Apostolic horizons widened during these early years of expansion. Elementary schools were by then operating in most of the larger parishes. Fr. Rively returned from California in late 1951 in command of the forty-five foot schooner Romance soon to be renamed Star of the Sea and used for travel among the outlying islands in the Truk area. In September 1952, a formidable-looking cement fortress that had served as a Japanese communications center during the war was converted into a minor seminary and admitted its first candidates-twenty Trukese boys. A year later, the seminary was transformed into a full-fledged high school enrolling students from every district in the mission. Since then, Xavier High School has been one of the most visible apostolates of the mission; its four hundred alumni include some of the most distinguished political and religious leaders in Micronesia. The opening of the first Catholic high school in the islands brought another boon-Jesuit scholastics Andrew Connolly and Jack Curran, who began their regency at Xavier in 1953 were the first arrivals. They were followed by a steady stream of young Jesuits from the New York Province, almost all of whom returned after ordination for permanent assignment to the mission. In recent years, scholastics from Japan and Indonesia have also been assigned to the school for regency.

In 1957, Vincent Kennally was recalled from the Philippines to replace Bishop Feeney, who had died two years before, as the Vicar Apostolic of the Caroline-Marshalls. Fr. Ed McManus, the Jesuit Superior of the Mission, had acted as interim administrator. Fr. Bill Rively succeeded Fr. McManus as Mission Superior in 1959.

In June 1960, the mission was transferred to the newly-formed Buffalo Province and remained attached to it until the reintegration of the two provinces in I968. The ranks of mission operarii continued to swell as new recruits from the province arrived yearly. By the early 1960s, priests desiring a mid-career change of apostolate were being sought for short-term assignments as teachers and administrators. Frs. John Nash, Bob O'Connell and other Jesuits who came to the mission on a limited Commitment made a valuable contribution then and in later years.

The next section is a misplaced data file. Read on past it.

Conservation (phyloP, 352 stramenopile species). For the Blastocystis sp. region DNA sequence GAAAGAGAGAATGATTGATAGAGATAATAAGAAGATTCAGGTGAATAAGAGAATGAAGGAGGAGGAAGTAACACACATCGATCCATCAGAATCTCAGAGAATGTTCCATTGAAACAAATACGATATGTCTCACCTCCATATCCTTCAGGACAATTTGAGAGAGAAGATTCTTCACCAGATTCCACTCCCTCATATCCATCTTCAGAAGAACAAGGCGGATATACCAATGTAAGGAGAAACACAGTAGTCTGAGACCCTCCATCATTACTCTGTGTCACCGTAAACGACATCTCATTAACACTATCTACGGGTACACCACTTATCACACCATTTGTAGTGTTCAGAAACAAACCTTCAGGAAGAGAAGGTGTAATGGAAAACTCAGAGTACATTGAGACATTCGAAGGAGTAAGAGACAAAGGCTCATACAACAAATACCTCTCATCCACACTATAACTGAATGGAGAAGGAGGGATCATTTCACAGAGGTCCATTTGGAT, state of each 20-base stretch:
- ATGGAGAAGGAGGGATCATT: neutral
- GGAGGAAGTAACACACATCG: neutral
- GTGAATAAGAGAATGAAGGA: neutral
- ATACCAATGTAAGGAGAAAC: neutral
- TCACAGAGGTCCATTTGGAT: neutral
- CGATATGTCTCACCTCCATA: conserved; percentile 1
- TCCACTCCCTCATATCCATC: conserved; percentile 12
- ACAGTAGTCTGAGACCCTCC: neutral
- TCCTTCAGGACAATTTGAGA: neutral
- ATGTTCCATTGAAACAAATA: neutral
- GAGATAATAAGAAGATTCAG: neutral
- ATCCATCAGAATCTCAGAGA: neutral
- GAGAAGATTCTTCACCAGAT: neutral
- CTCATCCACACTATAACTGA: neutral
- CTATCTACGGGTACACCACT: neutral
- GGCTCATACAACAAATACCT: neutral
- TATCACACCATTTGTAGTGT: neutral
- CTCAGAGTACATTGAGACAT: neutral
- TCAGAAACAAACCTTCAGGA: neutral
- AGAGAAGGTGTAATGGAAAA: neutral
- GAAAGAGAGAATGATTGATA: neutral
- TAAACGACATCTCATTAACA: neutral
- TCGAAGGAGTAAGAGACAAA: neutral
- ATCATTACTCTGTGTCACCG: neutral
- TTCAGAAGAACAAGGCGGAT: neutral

Jesuit involvement in economic and social development was an important part of their pastoral work from the very beginning. Cooperatives and credit unions were begun on many of the islands to assist Micronesians, living largely at subsistence level, to build sturdier houses and begin small industries. But cash savings were clearly not the only need; intensive training in vocational skills was also called for. To answer this crying need, the Jesuit-run Ponape Agriculture and Trade School was opened in 1963 for young men from the entire Trust Territory. Under the directorship of Fr. Hugh Costigan and with Fr. Ed Soucie as principal, PATS has provided hundreds of boys with solid vocational training in agriculture, mechanics and construction.

In addition to PATS and Xavier, a third major Mission-wide undertaking was begun in 1968 when a minor seminary on Guam was opened for aspirants to the priesthood and religious life. Since 1948 a number of young men had been sent to the Philippines for training, but almost all dropped out after a few years. Of the five Micronesians who took vows as Jesuit Brothers, four later left the Society and the other died in 1970. Two graduates of Xavier entered the Jesuit novitiate at Plattsburgh, but neither remained to take vows. The ideal formula for handling potential vocations had obviously not yet been discovered. The only Micronesian priests at that time were Fr. Paulino Cantero, who had been educated in Spain and brought back to the mission in 1948, and Fr. Felix Yaoch, who was ordained at Buffalo in 1967. Both are Jesuits.